Questions to ask before purchasing an Array
I'm looking into getting a new 4 maybe 8 slot array and config as Raid 5 or 6.
I produce, shoot, edit lots of corp stuff and broadcast commercials, decent amount of 2d motion graphics. Current work flow is shooting P2 720p, some DSLR, and editing on 8-core (2x3GHz Quad-core Intel Xeon), 6GB ram. Editing off lots (26, yes 26) LaCie's and 2 CalDigit S2VR's. None of my externals are raided together. My current backup is an eSATA enclosure that I feed raw drives.
Sometime early/mid next year I will be purchasing another camera, perhaps Pani AF100 or DSLR route. I'm also considering the AJA Ki Pro mini.
Before I upgrade camera I need/want to get a better/faster storage solution. Something that will work well with P2, h264, Pro Res HQ-LT. I have been looking into CalDigit, Sonnet and G-Tech and have read quite a bit. However I was wondering if any of you would mind sharing what you looked for in a RAID 5 or 6 and why? Maybe what you think I should look for? Aside from the obvious of speed (SAS connection), price, types of drives inside enclosure, customer support. A couple things I'm considering includes; warranty, rebuild time if a drive fails, if an enclosure or raid card fails am I able to remove drives in the bad enclosure and populate a new enclosure or switch out raid card without disturbing media?
Your thoughts, input and/or answers to my questions are greatly appreciated
your question confuses me. You have mentioned three excellent manufacturers. Guess what - all the companies that advertise on Creative Cow make teriffic drive arrays. They all work, they all auto rebuild, they all cost a lot of money.
Now, let me tell you what you didn't ask - can you go to Newegg or Other World Computing or another cheapo mail order company, and buy the same quaility drive array for a lot less money, and still get away with it - NO, you can't.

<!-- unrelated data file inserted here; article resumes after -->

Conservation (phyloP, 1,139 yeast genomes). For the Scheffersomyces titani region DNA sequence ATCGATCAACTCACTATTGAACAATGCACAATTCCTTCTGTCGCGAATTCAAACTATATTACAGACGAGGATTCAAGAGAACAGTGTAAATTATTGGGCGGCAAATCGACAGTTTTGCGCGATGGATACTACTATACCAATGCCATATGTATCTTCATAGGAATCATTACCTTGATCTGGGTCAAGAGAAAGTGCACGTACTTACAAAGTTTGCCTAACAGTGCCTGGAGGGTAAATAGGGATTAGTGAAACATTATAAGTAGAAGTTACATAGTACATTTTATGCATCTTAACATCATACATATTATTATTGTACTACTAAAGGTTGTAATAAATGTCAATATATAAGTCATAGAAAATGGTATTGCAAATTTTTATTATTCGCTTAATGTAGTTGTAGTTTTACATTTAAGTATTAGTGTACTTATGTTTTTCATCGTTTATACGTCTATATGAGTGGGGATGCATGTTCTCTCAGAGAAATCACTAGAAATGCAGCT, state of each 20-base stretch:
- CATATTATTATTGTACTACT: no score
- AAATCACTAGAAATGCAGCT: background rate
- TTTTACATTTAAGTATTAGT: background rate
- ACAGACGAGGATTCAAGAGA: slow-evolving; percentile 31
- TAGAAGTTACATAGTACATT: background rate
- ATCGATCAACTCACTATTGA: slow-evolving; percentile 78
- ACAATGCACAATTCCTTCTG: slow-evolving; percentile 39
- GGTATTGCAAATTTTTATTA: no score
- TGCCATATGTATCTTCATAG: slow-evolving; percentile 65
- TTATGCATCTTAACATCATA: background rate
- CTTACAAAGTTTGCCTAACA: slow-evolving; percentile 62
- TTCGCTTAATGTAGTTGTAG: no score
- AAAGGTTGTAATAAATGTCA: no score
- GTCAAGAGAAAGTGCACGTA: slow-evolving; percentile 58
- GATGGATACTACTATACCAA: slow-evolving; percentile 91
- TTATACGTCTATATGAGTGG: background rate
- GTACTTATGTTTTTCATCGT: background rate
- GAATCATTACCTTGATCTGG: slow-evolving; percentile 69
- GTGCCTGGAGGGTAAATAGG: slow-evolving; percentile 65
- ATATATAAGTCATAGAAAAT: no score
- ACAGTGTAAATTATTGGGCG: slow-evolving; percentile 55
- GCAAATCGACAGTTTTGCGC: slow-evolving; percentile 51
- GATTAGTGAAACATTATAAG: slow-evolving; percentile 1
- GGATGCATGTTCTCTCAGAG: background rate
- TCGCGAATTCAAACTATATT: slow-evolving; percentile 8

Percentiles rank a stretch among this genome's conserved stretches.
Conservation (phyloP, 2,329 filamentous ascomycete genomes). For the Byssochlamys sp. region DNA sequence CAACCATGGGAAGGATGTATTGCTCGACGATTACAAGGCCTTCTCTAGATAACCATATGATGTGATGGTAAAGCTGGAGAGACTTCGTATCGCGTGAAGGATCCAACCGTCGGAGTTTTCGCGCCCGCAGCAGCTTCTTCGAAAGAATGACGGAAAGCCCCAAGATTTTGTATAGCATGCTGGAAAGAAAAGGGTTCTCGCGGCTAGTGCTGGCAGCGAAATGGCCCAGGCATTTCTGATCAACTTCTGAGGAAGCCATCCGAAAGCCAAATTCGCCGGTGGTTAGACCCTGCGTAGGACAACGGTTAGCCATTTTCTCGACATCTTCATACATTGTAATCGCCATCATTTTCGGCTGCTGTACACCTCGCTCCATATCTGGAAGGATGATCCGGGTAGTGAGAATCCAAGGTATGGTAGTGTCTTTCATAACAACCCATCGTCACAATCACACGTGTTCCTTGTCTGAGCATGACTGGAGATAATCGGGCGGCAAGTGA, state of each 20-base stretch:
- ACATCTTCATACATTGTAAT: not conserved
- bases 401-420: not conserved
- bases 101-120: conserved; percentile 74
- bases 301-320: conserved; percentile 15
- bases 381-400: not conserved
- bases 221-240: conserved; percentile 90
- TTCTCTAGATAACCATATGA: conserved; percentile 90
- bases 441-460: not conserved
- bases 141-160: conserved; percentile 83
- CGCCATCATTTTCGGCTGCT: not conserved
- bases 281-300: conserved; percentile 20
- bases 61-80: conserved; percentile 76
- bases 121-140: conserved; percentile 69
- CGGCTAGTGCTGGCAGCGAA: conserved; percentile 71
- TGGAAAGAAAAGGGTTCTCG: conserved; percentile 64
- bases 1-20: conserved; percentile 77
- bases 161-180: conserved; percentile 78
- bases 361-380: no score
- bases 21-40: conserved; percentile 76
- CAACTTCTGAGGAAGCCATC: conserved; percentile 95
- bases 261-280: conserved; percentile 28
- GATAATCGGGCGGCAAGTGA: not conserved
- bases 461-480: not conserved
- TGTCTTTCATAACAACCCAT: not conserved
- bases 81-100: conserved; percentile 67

Since Creative Cow has forums for all the good manufacturers, you can read these forums, and see the kind of response each manufacturer has, and what clients of these companies think.
SO, which one do I personally like - I can only tell you what I don't like - when you see a RAID array that will cost $4000, and you see the equivalent array on a "mail order" site for $900 - do you actually think you are getting the same thing ?
Bob and others,
Yes I know CalDigit, Sonney and G-Tech make great products and I understand that I will be spending $4000 or more on my solution. My challenge is to find what I feel is the best for my needs and workflow. Of course each of the arrays do basically the same thing but some do certain thing better, faster, etc. Yes they all rebuild but why can't I find how fast they build and the performance loss while rebuilding? It's important for me to know if an enclosure or raid card fails, am I able to remove drives in the bad enclosure and populate a new enclosure or switch out raid card without disturbing media?
I'm pretty knowledgeable about what I want in a camera and why, but RAID storage is new to me. With some of your experience I was curious if there are certain things some of you would be looking into if you were about to purchase?
I am very familiar with both Maxx Digital and Sonnet drive arrays, as they both use the ATTO R380 host adaptor card. Their rebuild time is ALL DAY LONG. When you have a drive failure, it is my advice that you continue to work, and before you go home, you pop in the replacement drive, and the rebuild will be done by the time you come in the next morning. The rebuilt time varies depending on the size of the drive. I have recently rebuilt a Cal digit with a failed drive, and it was still going by the end of the day. When we came back in the next morning, the rebuild was done, and everything was fine. I personally do not feel that it is that important to find out if the rebuild time of a Cal Digit is 1 hour faster than the rebuild time of a Sonnet (for example).